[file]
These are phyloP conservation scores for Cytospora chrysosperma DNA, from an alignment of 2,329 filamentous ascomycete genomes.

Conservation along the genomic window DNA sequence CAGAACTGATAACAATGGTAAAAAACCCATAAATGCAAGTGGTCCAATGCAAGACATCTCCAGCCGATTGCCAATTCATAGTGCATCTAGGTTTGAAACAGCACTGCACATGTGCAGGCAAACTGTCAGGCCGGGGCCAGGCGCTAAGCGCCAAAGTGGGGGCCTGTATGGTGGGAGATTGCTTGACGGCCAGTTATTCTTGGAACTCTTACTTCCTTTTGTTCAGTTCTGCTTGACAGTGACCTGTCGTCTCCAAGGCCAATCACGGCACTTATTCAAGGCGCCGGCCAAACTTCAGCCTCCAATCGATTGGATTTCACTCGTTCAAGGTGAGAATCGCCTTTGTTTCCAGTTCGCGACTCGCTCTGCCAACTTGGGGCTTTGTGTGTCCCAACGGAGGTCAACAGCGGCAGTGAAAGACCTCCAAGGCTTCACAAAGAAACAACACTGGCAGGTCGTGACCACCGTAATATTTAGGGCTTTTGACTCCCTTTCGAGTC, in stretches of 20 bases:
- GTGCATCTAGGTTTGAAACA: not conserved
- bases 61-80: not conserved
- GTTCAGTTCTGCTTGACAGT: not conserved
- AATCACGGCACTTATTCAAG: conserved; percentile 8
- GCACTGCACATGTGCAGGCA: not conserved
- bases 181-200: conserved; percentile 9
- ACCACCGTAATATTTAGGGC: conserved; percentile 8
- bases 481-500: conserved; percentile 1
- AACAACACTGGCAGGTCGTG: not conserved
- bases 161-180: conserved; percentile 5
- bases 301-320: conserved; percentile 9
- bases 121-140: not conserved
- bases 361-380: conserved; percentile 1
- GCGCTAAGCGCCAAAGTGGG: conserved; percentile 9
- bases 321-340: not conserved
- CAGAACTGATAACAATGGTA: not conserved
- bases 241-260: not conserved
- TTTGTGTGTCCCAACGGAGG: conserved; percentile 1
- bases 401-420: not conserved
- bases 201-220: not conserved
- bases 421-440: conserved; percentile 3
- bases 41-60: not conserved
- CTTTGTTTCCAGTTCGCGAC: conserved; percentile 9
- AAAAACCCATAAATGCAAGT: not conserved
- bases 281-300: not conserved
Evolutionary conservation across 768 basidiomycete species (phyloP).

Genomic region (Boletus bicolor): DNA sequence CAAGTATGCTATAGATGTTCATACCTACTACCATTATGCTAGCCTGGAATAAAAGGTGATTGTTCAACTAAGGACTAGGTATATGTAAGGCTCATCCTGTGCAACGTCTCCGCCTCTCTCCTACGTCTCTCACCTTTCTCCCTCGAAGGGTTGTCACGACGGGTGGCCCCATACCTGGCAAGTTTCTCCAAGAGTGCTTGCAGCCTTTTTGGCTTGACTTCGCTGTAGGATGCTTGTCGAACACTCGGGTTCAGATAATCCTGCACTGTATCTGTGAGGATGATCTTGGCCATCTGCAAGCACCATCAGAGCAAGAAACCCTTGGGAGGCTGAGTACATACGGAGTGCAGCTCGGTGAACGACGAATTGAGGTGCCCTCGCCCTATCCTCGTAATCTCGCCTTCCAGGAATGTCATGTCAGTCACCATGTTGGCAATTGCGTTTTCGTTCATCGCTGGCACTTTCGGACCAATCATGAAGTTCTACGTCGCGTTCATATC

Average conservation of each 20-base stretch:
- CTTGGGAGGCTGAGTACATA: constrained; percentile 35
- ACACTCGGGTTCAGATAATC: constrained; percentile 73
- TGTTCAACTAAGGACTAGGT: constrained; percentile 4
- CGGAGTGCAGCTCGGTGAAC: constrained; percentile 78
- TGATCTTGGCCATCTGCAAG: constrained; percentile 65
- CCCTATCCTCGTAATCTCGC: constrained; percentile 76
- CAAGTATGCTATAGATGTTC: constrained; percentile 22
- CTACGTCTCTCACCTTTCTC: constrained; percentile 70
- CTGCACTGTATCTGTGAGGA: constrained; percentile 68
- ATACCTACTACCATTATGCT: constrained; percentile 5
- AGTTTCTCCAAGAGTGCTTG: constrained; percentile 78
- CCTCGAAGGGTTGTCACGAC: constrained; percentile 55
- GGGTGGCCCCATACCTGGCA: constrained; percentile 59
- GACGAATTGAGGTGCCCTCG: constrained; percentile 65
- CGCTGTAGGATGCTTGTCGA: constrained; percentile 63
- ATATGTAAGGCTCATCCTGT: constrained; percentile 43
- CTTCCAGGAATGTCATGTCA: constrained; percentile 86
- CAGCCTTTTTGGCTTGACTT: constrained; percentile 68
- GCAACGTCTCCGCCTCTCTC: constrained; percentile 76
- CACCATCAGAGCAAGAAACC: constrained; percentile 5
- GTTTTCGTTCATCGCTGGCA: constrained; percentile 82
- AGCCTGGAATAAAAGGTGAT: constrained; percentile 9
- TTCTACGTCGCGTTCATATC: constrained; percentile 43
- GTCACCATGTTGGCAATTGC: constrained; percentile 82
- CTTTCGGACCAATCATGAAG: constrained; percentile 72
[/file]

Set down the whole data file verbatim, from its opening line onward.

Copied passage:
These are phyloP conservation scores for Cytospora chrysosperma DNA, from an alignment of 2,329 filamentous ascomycete genomes.

Conservation along the genomic window DNA sequence CAGAACTGATAACAATGGTAAAAAACCCATAAATGCAAGTGGTCCAATGCAAGACATCTCCAGCCGATTGCCAATTCATAGTGCATCTAGGTTTGAAACAGCACTGCACATGTGCAGGCAAACTGTCAGGCCGGGGCCAGGCGCTAAGCGCCAAAGTGGGGGCCTGTATGGTGGGAGATTGCTTGACGGCCAGTTATTCTTGGAACTCTTACTTCCTTTTGTTCAGTTCTGCTTGACAGTGACCTGTCGTCTCCAAGGCCAATCACGGCACTTATTCAAGGCGCCGGCCAAACTTCAGCCTCCAATCGATTGGATTTCACTCGTTCAAGGTGAGAATCGCCTTTGTTTCCAGTTCGCGACTCGCTCTGCCAACTTGGGGCTTTGTGTGTCCCAACGGAGGTCAACAGCGGCAGTGAAAGACCTCCAAGGCTTCACAAAGAAACAACACTGGCAGGTCGTGACCACCGTAATATTTAGGGCTTTTGACTCCCTTTCGAGTC, in stretches of 20 bases:
- GTGCATCTAGGTTTGAAACA: not conserved
- bases 61-80: not conserved
- GTTCAGTTCTGCTTGACAGT: not conserved
- AATCACGGCACTTATTCAAG: conserved; percentile 8
- GCACTGCACATGTGCAGGCA: not conserved
- bases 181-200: conserved; percentile 9
- ACCACCGTAATATTTAGGGC: conserved; percentile 8
- bases 481-500: conserved; percentile 1
- AACAACACTGGCAGGTCGTG: not conserved
- bases 161-180: conserved; percentile 5
- bases 301-320: conserved; percentile 9
- bases 121-140: not conserved
- bases 361-380: conserved; percentile 1
- GCGCTAAGCGCCAAAGTGGG: conserved; percentile 9
- bases 321-340: not conserved
- CAGAACTGATAACAATGGTA: not conserved
- bases 241-260: not conserved
- TTTGTGTGTCCCAACGGAGG: conserved; percentile 1
- bases 401-420: not conserved
- bases 201-220: not conserved
- bases 421-440: conserved; percentile 3
- bases 41-60: not conserved
- CTTTGTTTCCAGTTCGCGAC: conserved; percentile 9
- AAAAACCCATAAATGCAAGT: not conserved
- bases 281-300: not conserved
Evolutionary conservation across 768 basidiomycete species (phyloP).

Genomic region (Boletus bicolor): DNA sequence CAAGTATGCTATAGATGTTCATACCTACTACCATTATGCTAGCCTGGAATAAAAGGTGATTGTTCAACTAAGGACTAGGTATATGTAAGGCTCATCCTGTGCAACGTCTCCGCCTCTCTCCTACGTCTCTCACCTTTCTCCCTCGAAGGGTTGTCACGACGGGTGGCCCCATACCTGGCAAGTTTCTCCAAGAGTGCTTGCAGCCTTTTTGGCTTGACTTCGCTGTAGGATGCTTGTCGAACACTCGGGTTCAGATAATCCTGCACTGTATCTGTGAGGATGATCTTGGCCATCTGCAAGCACCATCAGAGCAAGAAACCCTTGGGAGGCTGAGTACATACGGAGTGCAGCTCGGTGAACGACGAATTGAGGTGCCCTCGCCCTATCCTCGTAATCTCGCCTTCCAGGAATGTCATGTCAGTCACCATGTTGGCAATTGCGTTTTCGTTCATCGCTGGCACTTTCGGACCAATCATGAAGTTCTACGTCGCGTTCATATC

Average conservation of each 20-base stretch:
- CTTGGGAGGCTGAGTACATA: constrained; percentile 35
- ACACTCGGGTTCAGATAATC: constrained; percentile 73
- TGTTCAACTAAGGACTAGGT: constrained; percentile 4
- CGGAGTGCAGCTCGGTGAAC: constrained; percentile 78
- TGATCTTGGCCATCTGCAAG: constrained; percentile 65
- CCCTATCCTCGTAATCTCGC: constrained; percentile 76
- CAAGTATGCTATAGATGTTC: constrained; percentile 22
- CTACGTCTCTCACCTTTCTC: constrained; percentile 70
- CTGCACTGTATCTGTGAGGA: constrained; percentile 68
- ATACCTACTACCATTATGCT: constrained; percentile 5
- AGTTTCTCCAAGAGTGCTTG: constrained; percentile 78
- CCTCGAAGGGTTGTCACGAC: constrained; percentile 55
- GGGTGGCCCCATACCTGGCA: constrained; percentile 59
- GACGAATTGAGGTGCCCTCG: constrained; percentile 65
- CGCTGTAGGATGCTTGTCGA: constrained; percentile 63
- ATATGTAAGGCTCATCCTGT: constrained; percentile 43
- CTTCCAGGAATGTCATGTCA: constrained; percentile 86
- CAGCCTTTTTGGCTTGACTT: constrained; percentile 68
- GCAACGTCTCCGCCTCTCTC: constrained; percentile 76
- CACCATCAGAGCAAGAAACC: constrained; percentile 5
- GTTTTCGTTCATCGCTGGCA: constrained; percentile 82
- AGCCTGGAATAAAAGGTGAT: constrained; percentile 9
- TTCTACGTCGCGTTCATATC: constrained; percentile 43
- GTCACCATGTTGGCAATTGC: constrained; percentile 82
- CTTTCGGACCAATCATGAAG: constrained; percentile 72